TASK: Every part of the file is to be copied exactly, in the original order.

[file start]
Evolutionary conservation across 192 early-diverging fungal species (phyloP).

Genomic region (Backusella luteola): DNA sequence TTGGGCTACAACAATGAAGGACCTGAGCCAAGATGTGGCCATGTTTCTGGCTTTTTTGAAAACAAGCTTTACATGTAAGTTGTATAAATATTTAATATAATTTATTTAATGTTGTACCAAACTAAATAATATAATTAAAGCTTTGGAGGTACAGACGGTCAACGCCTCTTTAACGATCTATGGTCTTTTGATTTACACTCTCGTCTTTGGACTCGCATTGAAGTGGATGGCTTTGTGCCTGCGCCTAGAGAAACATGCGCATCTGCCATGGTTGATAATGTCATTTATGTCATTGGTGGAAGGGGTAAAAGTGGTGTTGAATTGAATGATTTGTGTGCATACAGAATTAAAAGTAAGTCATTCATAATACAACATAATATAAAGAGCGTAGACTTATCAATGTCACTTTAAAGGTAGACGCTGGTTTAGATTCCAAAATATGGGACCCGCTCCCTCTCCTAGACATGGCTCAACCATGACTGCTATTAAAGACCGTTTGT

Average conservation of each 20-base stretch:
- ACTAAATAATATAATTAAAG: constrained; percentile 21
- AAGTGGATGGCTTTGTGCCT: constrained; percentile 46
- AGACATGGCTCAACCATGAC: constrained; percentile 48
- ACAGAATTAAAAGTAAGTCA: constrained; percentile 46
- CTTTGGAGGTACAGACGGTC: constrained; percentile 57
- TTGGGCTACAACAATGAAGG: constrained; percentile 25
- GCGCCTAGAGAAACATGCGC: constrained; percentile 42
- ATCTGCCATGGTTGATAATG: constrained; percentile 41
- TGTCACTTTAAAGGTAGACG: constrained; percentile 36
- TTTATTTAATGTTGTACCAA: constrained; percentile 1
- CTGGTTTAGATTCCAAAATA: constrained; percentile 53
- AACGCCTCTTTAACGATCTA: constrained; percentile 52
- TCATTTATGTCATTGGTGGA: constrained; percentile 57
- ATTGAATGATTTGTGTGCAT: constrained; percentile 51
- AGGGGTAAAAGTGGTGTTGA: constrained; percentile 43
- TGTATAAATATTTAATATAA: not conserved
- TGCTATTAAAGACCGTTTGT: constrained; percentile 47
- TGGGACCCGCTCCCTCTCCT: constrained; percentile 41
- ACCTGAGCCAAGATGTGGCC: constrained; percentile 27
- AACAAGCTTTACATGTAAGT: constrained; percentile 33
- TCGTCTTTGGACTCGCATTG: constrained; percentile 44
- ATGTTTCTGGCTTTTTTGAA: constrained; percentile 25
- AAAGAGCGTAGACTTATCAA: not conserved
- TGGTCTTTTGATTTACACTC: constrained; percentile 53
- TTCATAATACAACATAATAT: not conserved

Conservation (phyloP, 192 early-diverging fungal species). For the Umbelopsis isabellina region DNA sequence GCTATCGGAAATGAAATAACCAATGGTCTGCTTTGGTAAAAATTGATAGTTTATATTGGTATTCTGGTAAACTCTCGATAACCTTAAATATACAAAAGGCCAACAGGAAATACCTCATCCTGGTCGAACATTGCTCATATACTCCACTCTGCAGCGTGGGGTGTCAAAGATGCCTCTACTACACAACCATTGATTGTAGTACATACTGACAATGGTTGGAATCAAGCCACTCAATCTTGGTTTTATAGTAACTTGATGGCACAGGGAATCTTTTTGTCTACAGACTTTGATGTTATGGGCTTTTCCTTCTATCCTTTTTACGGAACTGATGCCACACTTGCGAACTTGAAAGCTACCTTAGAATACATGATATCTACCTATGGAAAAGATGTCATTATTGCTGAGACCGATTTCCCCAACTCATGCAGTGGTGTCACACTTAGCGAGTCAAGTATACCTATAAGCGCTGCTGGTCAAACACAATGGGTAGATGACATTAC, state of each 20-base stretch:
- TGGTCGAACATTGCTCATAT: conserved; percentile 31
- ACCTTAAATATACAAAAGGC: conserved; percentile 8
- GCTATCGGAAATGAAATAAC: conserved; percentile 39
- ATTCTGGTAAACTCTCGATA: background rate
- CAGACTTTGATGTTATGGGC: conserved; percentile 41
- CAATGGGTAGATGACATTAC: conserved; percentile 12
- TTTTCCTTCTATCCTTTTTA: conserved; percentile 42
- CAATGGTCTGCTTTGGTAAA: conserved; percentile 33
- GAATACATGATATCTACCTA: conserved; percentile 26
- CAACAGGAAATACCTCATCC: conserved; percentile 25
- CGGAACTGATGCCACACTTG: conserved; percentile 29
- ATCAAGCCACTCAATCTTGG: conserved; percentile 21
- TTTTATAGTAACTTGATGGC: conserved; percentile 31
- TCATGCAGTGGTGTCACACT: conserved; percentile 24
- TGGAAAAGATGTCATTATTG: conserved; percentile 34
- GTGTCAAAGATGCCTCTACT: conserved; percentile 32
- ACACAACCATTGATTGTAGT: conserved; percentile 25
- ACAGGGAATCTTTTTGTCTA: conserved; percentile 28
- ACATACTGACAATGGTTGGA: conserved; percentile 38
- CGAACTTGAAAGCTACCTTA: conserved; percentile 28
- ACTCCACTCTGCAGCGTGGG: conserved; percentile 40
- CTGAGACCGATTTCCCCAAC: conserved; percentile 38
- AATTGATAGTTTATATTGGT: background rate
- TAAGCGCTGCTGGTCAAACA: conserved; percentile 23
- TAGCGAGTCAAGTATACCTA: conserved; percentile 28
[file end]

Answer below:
Evolutionary conservation across 192 early-diverging fungal species (phyloP).

Genomic region (Backusella luteola): DNA sequence TTGGGCTACAACAATGAAGGACCTGAGCCAAGATGTGGCCATGTTTCTGGCTTTTTTGAAAACAAGCTTTACATGTAAGTTGTATAAATATTTAATATAATTTATTTAATGTTGTACCAAACTAAATAATATAATTAAAGCTTTGGAGGTACAGACGGTCAACGCCTCTTTAACGATCTATGGTCTTTTGATTTACACTCTCGTCTTTGGACTCGCATTGAAGTGGATGGCTTTGTGCCTGCGCCTAGAGAAACATGCGCATCTGCCATGGTTGATAATGTCATTTATGTCATTGGTGGAAGGGGTAAAAGTGGTGTTGAATTGAATGATTTGTGTGCATACAGAATTAAAAGTAAGTCATTCATAATACAACATAATATAAAGAGCGTAGACTTATCAATGTCACTTTAAAGGTAGACGCTGGTTTAGATTCCAAAATATGGGACCCGCTCCCTCTCCTAGACATGGCTCAACCATGACTGCTATTAAAGACCGTTTGT

Average conservation of each 20-base stretch:
- ACTAAATAATATAATTAAAG: constrained; percentile 21
- AAGTGGATGGCTTTGTGCCT: constrained; percentile 46
- AGACATGGCTCAACCATGAC: constrained; percentile 48
- ACAGAATTAAAAGTAAGTCA: constrained; percentile 46
- CTTTGGAGGTACAGACGGTC: constrained; percentile 57
- TTGGGCTACAACAATGAAGG: constrained; percentile 25
- GCGCCTAGAGAAACATGCGC: constrained; percentile 42
- ATCTGCCATGGTTGATAATG: constrained; percentile 41
- TGTCACTTTAAAGGTAGACG: constrained; percentile 36
- TTTATTTAATGTTGTACCAA: constrained; percentile 1
- CTGGTTTAGATTCCAAAATA: constrained; percentile 53
- AACGCCTCTTTAACGATCTA: constrained; percentile 52
- TCATTTATGTCATTGGTGGA: constrained; percentile 57
- ATTGAATGATTTGTGTGCAT: constrained; percentile 51
- AGGGGTAAAAGTGGTGTTGA: constrained; percentile 43
- TGTATAAATATTTAATATAA: not conserved
- TGCTATTAAAGACCGTTTGT: constrained; percentile 47
- TGGGACCCGCTCCCTCTCCT: constrained; percentile 41
- ACCTGAGCCAAGATGTGGCC: constrained; percentile 27
- AACAAGCTTTACATGTAAGT: constrained; percentile 33
- TCGTCTTTGGACTCGCATTG: constrained; percentile 44
- ATGTTTCTGGCTTTTTTGAA: constrained; percentile 25
- AAAGAGCGTAGACTTATCAA: not conserved
- TGGTCTTTTGATTTACACTC: constrained; percentile 53
- TTCATAATACAACATAATAT: not conserved

Conservation (phyloP, 192 early-diverging fungal species). For the Umbelopsis isabellina region DNA sequence GCTATCGGAAATGAAATAACCAATGGTCTGCTTTGGTAAAAATTGATAGTTTATATTGGTATTCTGGTAAACTCTCGATAACCTTAAATATACAAAAGGCCAACAGGAAATACCTCATCCTGGTCGAACATTGCTCATATACTCCACTCTGCAGCGTGGGGTGTCAAAGATGCCTCTACTACACAACCATTGATTGTAGTACATACTGACAATGGTTGGAATCAAGCCACTCAATCTTGGTTTTATAGTAACTTGATGGCACAGGGAATCTTTTTGTCTACAGACTTTGATGTTATGGGCTTTTCCTTCTATCCTTTTTACGGAACTGATGCCACACTTGCGAACTTGAAAGCTACCTTAGAATACATGATATCTACCTATGGAAAAGATGTCATTATTGCTGAGACCGATTTCCCCAACTCATGCAGTGGTGTCACACTTAGCGAGTCAAGTATACCTATAAGCGCTGCTGGTCAAACACAATGGGTAGATGACATTAC, state of each 20-base stretch:
- TGGTCGAACATTGCTCATAT: conserved; percentile 31
- ACCTTAAATATACAAAAGGC: conserved; percentile 8
- GCTATCGGAAATGAAATAAC: conserved; percentile 39
- ATTCTGGTAAACTCTCGATA: background rate
- CAGACTTTGATGTTATGGGC: conserved; percentile 41
- CAATGGGTAGATGACATTAC: conserved; percentile 12
- TTTTCCTTCTATCCTTTTTA: conserved; percentile 42
- CAATGGTCTGCTTTGGTAAA: conserved; percentile 33
- GAATACATGATATCTACCTA: conserved; percentile 26
- CAACAGGAAATACCTCATCC: conserved; percentile 25
- CGGAACTGATGCCACACTTG: conserved; percentile 29
- ATCAAGCCACTCAATCTTGG: conserved; percentile 21
- TTTTATAGTAACTTGATGGC: conserved; percentile 31
- TCATGCAGTGGTGTCACACT: conserved; percentile 24
- TGGAAAAGATGTCATTATTG: conserved; percentile 34
- GTGTCAAAGATGCCTCTACT: conserved; percentile 32
- ACACAACCATTGATTGTAGT: conserved; percentile 25
- ACAGGGAATCTTTTTGTCTA: conserved; percentile 28
- ACATACTGACAATGGTTGGA: conserved; percentile 38
- CGAACTTGAAAGCTACCTTA: conserved; percentile 28
- ACTCCACTCTGCAGCGTGGG: conserved; percentile 40
- CTGAGACCGATTTCCCCAAC: conserved; percentile 38
- AATTGATAGTTTATATTGGT: background rate
- TAAGCGCTGCTGGTCAAACA: conserved; percentile 23
- TAGCGAGTCAAGTATACCTA: conserved; percentile 28